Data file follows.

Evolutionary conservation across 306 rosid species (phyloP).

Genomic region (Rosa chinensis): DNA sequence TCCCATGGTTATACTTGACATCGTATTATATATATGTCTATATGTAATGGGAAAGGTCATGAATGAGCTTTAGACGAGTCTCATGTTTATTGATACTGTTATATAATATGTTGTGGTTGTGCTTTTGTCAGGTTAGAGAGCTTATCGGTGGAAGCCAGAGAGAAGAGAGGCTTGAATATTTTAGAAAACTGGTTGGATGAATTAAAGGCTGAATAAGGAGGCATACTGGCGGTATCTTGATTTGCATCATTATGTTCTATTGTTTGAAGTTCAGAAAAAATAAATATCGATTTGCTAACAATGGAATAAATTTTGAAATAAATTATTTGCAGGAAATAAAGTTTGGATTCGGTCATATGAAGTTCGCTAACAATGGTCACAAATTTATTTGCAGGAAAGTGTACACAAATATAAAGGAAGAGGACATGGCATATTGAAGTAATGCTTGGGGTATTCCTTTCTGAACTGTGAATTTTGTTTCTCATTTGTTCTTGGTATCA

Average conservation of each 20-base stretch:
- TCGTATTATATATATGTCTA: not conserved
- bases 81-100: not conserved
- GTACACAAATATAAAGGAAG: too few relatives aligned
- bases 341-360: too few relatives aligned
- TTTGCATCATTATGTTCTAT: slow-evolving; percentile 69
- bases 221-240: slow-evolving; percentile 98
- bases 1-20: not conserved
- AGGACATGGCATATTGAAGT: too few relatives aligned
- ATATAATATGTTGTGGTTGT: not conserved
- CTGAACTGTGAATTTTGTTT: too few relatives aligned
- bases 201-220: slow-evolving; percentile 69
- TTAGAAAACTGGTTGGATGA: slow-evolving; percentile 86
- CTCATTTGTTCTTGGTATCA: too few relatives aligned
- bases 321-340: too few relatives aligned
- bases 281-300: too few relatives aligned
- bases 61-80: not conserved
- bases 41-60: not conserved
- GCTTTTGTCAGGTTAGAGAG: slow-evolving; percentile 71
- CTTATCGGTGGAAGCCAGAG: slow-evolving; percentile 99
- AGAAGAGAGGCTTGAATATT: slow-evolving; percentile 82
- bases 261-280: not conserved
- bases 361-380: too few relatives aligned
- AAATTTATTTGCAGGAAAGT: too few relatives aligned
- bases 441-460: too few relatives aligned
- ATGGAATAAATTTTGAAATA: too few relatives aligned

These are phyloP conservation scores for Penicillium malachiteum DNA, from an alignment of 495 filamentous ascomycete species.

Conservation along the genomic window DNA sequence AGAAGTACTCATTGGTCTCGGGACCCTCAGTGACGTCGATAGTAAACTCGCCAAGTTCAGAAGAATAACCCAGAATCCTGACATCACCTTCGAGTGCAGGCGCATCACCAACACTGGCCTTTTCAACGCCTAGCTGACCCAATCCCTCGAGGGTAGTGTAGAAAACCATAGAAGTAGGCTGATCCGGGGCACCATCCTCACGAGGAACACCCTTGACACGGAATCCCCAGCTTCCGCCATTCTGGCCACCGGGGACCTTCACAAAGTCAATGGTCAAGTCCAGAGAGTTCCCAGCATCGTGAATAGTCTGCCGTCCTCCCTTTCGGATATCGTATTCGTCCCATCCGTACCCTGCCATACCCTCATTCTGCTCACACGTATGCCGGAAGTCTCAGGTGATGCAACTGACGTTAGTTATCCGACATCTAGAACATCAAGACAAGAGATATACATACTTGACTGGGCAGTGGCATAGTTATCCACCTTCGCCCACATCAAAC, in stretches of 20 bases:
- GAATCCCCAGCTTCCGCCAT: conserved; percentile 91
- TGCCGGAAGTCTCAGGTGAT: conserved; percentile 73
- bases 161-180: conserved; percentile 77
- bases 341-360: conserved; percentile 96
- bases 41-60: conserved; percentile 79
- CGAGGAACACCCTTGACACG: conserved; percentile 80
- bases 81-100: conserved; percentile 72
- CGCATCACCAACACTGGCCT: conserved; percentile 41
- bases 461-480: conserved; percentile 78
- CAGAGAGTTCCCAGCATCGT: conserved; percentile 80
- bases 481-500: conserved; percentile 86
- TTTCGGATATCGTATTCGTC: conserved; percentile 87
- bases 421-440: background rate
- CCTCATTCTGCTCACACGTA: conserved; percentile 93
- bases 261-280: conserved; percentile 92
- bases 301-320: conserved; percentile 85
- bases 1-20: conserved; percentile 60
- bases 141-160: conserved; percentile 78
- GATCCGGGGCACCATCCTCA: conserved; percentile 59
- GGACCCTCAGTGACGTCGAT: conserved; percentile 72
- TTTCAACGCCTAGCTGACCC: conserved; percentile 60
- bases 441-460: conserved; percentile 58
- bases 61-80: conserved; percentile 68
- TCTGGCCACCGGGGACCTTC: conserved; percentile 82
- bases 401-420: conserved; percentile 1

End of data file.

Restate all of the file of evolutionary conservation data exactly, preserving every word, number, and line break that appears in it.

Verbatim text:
Evolutionary conservation across 306 rosid species (phyloP).

Genomic region (Rosa chinensis): DNA sequence TCCCATGGTTATACTTGACATCGTATTATATATATGTCTATATGTAATGGGAAAGGTCATGAATGAGCTTTAGACGAGTCTCATGTTTATTGATACTGTTATATAATATGTTGTGGTTGTGCTTTTGTCAGGTTAGAGAGCTTATCGGTGGAAGCCAGAGAGAAGAGAGGCTTGAATATTTTAGAAAACTGGTTGGATGAATTAAAGGCTGAATAAGGAGGCATACTGGCGGTATCTTGATTTGCATCATTATGTTCTATTGTTTGAAGTTCAGAAAAAATAAATATCGATTTGCTAACAATGGAATAAATTTTGAAATAAATTATTTGCAGGAAATAAAGTTTGGATTCGGTCATATGAAGTTCGCTAACAATGGTCACAAATTTATTTGCAGGAAAGTGTACACAAATATAAAGGAAGAGGACATGGCATATTGAAGTAATGCTTGGGGTATTCCTTTCTGAACTGTGAATTTTGTTTCTCATTTGTTCTTGGTATCA

Average conservation of each 20-base stretch:
- TCGTATTATATATATGTCTA: not conserved
- bases 81-100: not conserved
- GTACACAAATATAAAGGAAG: too few relatives aligned
- bases 341-360: too few relatives aligned
- TTTGCATCATTATGTTCTAT: slow-evolving; percentile 69
- bases 221-240: slow-evolving; percentile 98
- bases 1-20: not conserved
- AGGACATGGCATATTGAAGT: too few relatives aligned
- ATATAATATGTTGTGGTTGT: not conserved
- CTGAACTGTGAATTTTGTTT: too few relatives aligned
- bases 201-220: slow-evolving; percentile 69
- TTAGAAAACTGGTTGGATGA: slow-evolving; percentile 86
- CTCATTTGTTCTTGGTATCA: too few relatives aligned
- bases 321-340: too few relatives aligned
- bases 281-300: too few relatives aligned
- bases 61-80: not conserved
- bases 41-60: not conserved
- GCTTTTGTCAGGTTAGAGAG: slow-evolving; percentile 71
- CTTATCGGTGGAAGCCAGAG: slow-evolving; percentile 99
- AGAAGAGAGGCTTGAATATT: slow-evolving; percentile 82
- bases 261-280: not conserved
- bases 361-380: too few relatives aligned
- AAATTTATTTGCAGGAAAGT: too few relatives aligned
- bases 441-460: too few relatives aligned
- ATGGAATAAATTTTGAAATA: too few relatives aligned

These are phyloP conservation scores for Penicillium malachiteum DNA, from an alignment of 495 filamentous ascomycete species.

Conservation along the genomic window DNA sequence AGAAGTACTCATTGGTCTCGGGACCCTCAGTGACGTCGATAGTAAACTCGCCAAGTTCAGAAGAATAACCCAGAATCCTGACATCACCTTCGAGTGCAGGCGCATCACCAACACTGGCCTTTTCAACGCCTAGCTGACCCAATCCCTCGAGGGTAGTGTAGAAAACCATAGAAGTAGGCTGATCCGGGGCACCATCCTCACGAGGAACACCCTTGACACGGAATCCCCAGCTTCCGCCATTCTGGCCACCGGGGACCTTCACAAAGTCAATGGTCAAGTCCAGAGAGTTCCCAGCATCGTGAATAGTCTGCCGTCCTCCCTTTCGGATATCGTATTCGTCCCATCCGTACCCTGCCATACCCTCATTCTGCTCACACGTATGCCGGAAGTCTCAGGTGATGCAACTGACGTTAGTTATCCGACATCTAGAACATCAAGACAAGAGATATACATACTTGACTGGGCAGTGGCATAGTTATCCACCTTCGCCCACATCAAAC, in stretches of 20 bases:
- GAATCCCCAGCTTCCGCCAT: conserved; percentile 91
- TGCCGGAAGTCTCAGGTGAT: conserved; percentile 73
- bases 161-180: conserved; percentile 77
- bases 341-360: conserved; percentile 96
- bases 41-60: conserved; percentile 79
- CGAGGAACACCCTTGACACG: conserved; percentile 80
- bases 81-100: conserved; percentile 72
- CGCATCACCAACACTGGCCT: conserved; percentile 41
- bases 461-480: conserved; percentile 78
- CAGAGAGTTCCCAGCATCGT: conserved; percentile 80
- bases 481-500: conserved; percentile 86
- TTTCGGATATCGTATTCGTC: conserved; percentile 87
- bases 421-440: background rate
- CCTCATTCTGCTCACACGTA: conserved; percentile 93
- bases 261-280: conserved; percentile 92
- bases 301-320: conserved; percentile 85
- bases 1-20: conserved; percentile 60
- bases 141-160: conserved; percentile 78
- GATCCGGGGCACCATCCTCA: conserved; percentile 59
- GGACCCTCAGTGACGTCGAT: conserved; percentile 72
- TTTCAACGCCTAGCTGACCC: conserved; percentile 60
- bases 441-460: conserved; percentile 58
- bases 61-80: conserved; percentile 68
- TCTGGCCACCGGGGACCTTC: conserved; percentile 82
- bases 401-420: conserved; percentile 1